The Arizona Diamondbacks don’t tend to get much national recognition, even when it’s warranted. Playing in a smaller West Coast market does them no favors, both in regard to their team success, as well as individual triumphs. This is costing at least one outfielder the recognition that he deserves.
In a year that has been up-and-down, but still sees the Snakes atop the NL West, David Peralta has been essential. He leads the team in batting average (.279 – despite having 70 more PAs than Daniel Descalso and 110 more than A.J. Pollock). He’s fourth on the team in on-base percentage (.341). His home run total, at 14, is tied for the team lead, while his 127 wRC+ puts him in the top four. He’s made some stellar defensive plays. He’s a key piece, there isn’t any question.
Among National League outfielders, he ranks 13th in average, 17th in OBP, and sixth in wRC+. Peralta is the 11th-most valuable NL outfielder, according to WAR (1.6). All of that points to a tremendously valuable player, but one who lacks national recognition. Playing in the desert will do that. However, let’s stop the complaining for a moment to simply enjoy what Peralta is.
After a 2016 season that was largely lost to injury, and a 2017 that saw him work his way back to his actual talent level, the 2018 version of David Peralta is very real. His skill set is everything you can ask for from an outfielder.
First of all, Peralta hits the ball hard. Like, really hard. In fact, of the 66 qualifying Major League outfielders, he sports the fifth-highest hard hit ball rate. He trails only names like J.D. Martinez and Aaron Judge with a 47.6% rate. He uses the whole field as well, with a 27.8% oppo rate, to boot. When he gets the ball in the air, it gets out at among the highest rates in baseball. His 24.6% HR/FB ratio ranks sixth among the group. Names in front of him? Martinez, Judge, Bryce Harper, Mike Trout, Giancarlo Stanton. Hard contact and flyballs will do that. Peralta credited some mechanical changes to his swing for the uptick in power. Change in the placement of the hands seemed to be a primary characteristic of that.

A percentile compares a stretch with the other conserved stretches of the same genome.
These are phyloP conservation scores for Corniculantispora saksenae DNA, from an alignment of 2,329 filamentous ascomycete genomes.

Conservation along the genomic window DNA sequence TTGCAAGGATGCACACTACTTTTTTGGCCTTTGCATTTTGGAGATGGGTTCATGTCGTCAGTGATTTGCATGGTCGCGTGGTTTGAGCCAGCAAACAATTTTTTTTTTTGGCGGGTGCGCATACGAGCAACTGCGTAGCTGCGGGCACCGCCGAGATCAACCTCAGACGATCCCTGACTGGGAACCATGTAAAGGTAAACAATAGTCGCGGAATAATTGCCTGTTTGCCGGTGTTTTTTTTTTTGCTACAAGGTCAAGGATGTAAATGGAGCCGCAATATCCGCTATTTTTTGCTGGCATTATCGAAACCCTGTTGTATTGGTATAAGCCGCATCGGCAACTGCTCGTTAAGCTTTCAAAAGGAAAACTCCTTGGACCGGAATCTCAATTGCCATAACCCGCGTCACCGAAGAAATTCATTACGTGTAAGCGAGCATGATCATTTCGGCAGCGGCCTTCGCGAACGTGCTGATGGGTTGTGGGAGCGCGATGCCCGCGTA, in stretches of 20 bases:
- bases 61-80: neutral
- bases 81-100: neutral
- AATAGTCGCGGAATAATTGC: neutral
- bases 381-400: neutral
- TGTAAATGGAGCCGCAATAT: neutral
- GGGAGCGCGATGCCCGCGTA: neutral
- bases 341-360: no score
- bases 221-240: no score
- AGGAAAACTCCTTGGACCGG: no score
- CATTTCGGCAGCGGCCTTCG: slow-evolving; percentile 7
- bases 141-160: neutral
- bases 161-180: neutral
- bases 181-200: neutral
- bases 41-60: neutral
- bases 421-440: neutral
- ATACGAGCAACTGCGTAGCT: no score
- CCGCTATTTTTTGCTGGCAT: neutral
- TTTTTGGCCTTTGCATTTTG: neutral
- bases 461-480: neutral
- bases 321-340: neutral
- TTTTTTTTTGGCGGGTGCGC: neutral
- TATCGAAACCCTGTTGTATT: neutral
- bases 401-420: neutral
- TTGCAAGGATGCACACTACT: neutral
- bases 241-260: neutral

Fielding metrics don’t favor him as much, but that’s sometimes the case with the even the best outfielders (See: Trout, Mike). But while the metrics have him just about average (1.5 UZR/150, three Defensive Runs Saved), he’s as steady as they come. He hasn’t recorded an error and makes the routine plays, with a few highlights thrown in there. Left field doesn’t grade out as a tremendously difficult position, but Peralta plays it well. That’s all you can ask for.
Much of what David Peralta has produced this year has been similar to years past. Strikeouts a touch high, walks a touch low. Contact and whiff rates have been similar. Approach has remained about the same (3.69 Pitches Per Plate Appearance for his career). It’s been a joy, though, to see what a healthy David Peralta looks like here in 2018. Hard contact, plenty of power, and a high on-base to go along with solid fielding numbers. For a team that has needed consistency sorely throughout the year, he’s been an absolute necessity.
Now it’s just a matter of what David Peralta brings to the table being recognized on a national scale. Folks love players that hit the ball hard and far. Peralta does that. People tend to prefer players that aren’t defensive liabilities. While he’s not showy about it, Peralta is anything but that. And, finally, fans love players that are good humans. By all accounts, Peralta is just that. Combine his skill set and his makeup with what he means to this Arizona Diamondbacks team, and you have a player in need of far more recognition than he’s currently receiving.